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A Place To Grieve

When Sally Jones* heard about a proposed memorial for aborted children, her heart jumped. For several years she had been dealing with Post Abortion Syndrome. Although she had been through counseling, both lay and religious, and had come to terms with her twenty year old act of abortion, she always felt there was something missing. The child she had aborted was missing, certainly, but beyond that, there was an emptiness which had distressed her for some time.

Sally phoned the cemetery where the memorial was to be dedicated.  As the Director described the Holy Innocents' Plot and the statue of Rachel Mourning which was to be dedicated, Sally realized what was missing. She had never been able to lay her aborted child to rest. As part of the healing process, she had named that child, but there was no grave bearing the remains. Yet the emotions she experienced were the same as those felt by anyone who loses a family member or beloved friend. Sally ached for a place where she could at last lay that child to rest, grieve for her, mourn, and say a final goodbye to the child which was conceived and grew, but whose life was taken before birth.

As the Director spoke, she heard him say, "People have asked me just what is the necessity for such a memorial?"

"I can tell you," Sally answered. "Abortion is about death and dying. It is about loss and grieving. It is about blaming oneself for that death and the need to let go and give one's child up to God. A memorial such as this is an answer to prayer, because it gives aborting women a resting place for their lost children, a place where they can say goodbye and know their child is at peace. It is a place where they can at last find peace for their own troubled hearts."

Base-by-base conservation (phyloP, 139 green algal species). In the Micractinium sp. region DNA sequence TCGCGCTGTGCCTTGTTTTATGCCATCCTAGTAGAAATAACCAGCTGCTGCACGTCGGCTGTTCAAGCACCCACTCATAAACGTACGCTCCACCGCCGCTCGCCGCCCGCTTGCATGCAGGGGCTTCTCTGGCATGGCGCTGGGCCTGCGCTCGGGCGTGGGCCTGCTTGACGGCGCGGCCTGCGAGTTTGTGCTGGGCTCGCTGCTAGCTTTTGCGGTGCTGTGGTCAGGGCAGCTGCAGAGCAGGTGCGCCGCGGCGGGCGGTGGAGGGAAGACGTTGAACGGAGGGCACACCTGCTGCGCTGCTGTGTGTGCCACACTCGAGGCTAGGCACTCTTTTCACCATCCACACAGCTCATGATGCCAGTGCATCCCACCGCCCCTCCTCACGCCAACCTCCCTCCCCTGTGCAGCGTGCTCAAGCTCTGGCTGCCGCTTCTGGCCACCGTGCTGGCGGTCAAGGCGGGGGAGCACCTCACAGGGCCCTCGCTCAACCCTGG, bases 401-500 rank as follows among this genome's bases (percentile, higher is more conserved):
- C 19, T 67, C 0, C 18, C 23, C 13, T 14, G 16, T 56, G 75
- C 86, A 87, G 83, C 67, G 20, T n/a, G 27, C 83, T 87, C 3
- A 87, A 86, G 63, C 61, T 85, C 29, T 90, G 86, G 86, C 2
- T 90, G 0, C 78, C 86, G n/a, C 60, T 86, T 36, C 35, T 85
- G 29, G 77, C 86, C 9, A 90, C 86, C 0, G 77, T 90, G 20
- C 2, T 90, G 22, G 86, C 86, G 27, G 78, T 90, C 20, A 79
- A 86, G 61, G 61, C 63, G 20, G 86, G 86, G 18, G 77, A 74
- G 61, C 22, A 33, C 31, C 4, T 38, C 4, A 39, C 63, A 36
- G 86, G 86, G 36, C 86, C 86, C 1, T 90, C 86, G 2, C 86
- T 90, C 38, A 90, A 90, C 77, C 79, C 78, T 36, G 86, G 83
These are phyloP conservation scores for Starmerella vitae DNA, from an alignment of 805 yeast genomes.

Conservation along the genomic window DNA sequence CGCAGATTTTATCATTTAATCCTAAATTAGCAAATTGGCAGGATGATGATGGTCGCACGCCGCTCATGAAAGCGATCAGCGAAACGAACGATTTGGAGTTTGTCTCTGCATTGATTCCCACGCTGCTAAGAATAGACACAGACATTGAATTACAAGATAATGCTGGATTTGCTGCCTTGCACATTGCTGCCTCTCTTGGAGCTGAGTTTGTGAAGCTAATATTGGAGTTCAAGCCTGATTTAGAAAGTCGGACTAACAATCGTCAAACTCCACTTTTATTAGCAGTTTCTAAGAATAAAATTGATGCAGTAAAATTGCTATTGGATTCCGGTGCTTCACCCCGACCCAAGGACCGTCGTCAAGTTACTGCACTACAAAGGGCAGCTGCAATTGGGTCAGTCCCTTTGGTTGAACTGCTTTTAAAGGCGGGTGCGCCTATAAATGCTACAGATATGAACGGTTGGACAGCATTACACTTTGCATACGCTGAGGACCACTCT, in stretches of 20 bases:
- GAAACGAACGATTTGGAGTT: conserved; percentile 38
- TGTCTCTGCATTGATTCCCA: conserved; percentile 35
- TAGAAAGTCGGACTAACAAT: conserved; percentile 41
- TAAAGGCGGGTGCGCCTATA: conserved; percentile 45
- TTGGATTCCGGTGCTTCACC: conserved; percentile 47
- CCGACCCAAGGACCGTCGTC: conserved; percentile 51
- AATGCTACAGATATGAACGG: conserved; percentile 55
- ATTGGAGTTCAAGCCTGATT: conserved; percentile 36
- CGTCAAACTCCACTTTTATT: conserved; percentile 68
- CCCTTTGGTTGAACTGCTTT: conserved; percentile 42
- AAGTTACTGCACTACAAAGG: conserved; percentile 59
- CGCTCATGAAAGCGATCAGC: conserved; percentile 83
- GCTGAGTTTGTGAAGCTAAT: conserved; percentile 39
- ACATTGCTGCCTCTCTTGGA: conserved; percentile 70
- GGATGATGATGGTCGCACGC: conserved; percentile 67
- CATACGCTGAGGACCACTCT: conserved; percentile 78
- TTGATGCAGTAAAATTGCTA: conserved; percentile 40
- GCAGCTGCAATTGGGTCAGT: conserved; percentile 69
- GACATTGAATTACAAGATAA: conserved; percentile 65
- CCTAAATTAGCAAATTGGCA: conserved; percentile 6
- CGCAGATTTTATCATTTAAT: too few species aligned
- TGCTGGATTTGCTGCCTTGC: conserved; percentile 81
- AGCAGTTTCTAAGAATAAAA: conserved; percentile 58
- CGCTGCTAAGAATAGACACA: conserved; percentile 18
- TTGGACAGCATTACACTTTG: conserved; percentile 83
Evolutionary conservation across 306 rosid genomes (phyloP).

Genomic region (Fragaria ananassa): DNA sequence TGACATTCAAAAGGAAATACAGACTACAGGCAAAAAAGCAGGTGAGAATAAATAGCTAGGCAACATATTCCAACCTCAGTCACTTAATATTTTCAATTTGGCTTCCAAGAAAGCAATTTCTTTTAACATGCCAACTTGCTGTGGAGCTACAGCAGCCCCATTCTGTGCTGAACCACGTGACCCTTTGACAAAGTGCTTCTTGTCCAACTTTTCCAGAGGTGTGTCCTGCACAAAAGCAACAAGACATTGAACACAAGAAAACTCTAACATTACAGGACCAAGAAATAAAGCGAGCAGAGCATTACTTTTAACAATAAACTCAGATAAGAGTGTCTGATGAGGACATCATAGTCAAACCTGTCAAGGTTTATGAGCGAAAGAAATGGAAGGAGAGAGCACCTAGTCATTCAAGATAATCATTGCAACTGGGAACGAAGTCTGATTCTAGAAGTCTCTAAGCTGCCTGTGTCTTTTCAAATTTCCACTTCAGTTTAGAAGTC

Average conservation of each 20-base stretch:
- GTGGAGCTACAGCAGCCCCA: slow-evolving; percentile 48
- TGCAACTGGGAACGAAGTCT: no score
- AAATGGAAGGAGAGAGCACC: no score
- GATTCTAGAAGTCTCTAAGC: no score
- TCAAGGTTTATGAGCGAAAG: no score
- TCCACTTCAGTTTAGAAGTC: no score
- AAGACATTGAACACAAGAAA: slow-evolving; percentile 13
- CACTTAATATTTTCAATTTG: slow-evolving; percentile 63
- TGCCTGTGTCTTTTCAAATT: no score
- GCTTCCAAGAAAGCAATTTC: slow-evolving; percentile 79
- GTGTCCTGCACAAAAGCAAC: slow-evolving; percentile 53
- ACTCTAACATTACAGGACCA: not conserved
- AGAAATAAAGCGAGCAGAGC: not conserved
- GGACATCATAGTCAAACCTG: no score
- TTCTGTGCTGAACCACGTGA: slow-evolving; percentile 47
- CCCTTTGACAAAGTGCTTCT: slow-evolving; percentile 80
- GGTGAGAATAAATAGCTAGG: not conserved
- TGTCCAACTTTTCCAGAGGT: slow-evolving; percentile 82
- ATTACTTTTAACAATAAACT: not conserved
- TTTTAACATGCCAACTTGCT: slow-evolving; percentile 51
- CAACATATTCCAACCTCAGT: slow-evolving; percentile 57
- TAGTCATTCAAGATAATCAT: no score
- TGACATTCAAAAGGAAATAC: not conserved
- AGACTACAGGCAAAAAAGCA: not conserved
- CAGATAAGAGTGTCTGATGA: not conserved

Sally attended the dedication service of the Rachel Mourning memorial, along with her friend Peggy, who had aborted a child eight years before. Peggy had never been able to cry for the loss of that child. As she placed a rose at the base of the statue Sally spoke to her aborted child, asking her forgiveness and giving her into the hands of God. Beside her, Peggy placed a cross against the statue. Then, reaching out, Peggy took Sally's hand and broke into tears, finally able to release her grief and self-blame for the first time in eight years.

As the two women embraced, both felt the relief of finally saying goodbye to their children and of knowing without doubt that those babies were yet living, safe within the Kingdom of Heaven. "Now finally," Peggy said, "I can say goodbye to my child - I have a place where I can lay her to rest."

Sally and Peggy are just two of a growing number of women who are suffering with the grief and self-condemnation of having aborted a child. For those women suffering with Post Abortion Syndrome, memorials such as the above serve a very real and vital purpose. It gives them a tangible place where they can mourn, just as they would mourn at the grave of any lost family member.  

*Names have been changed

Priests for Life
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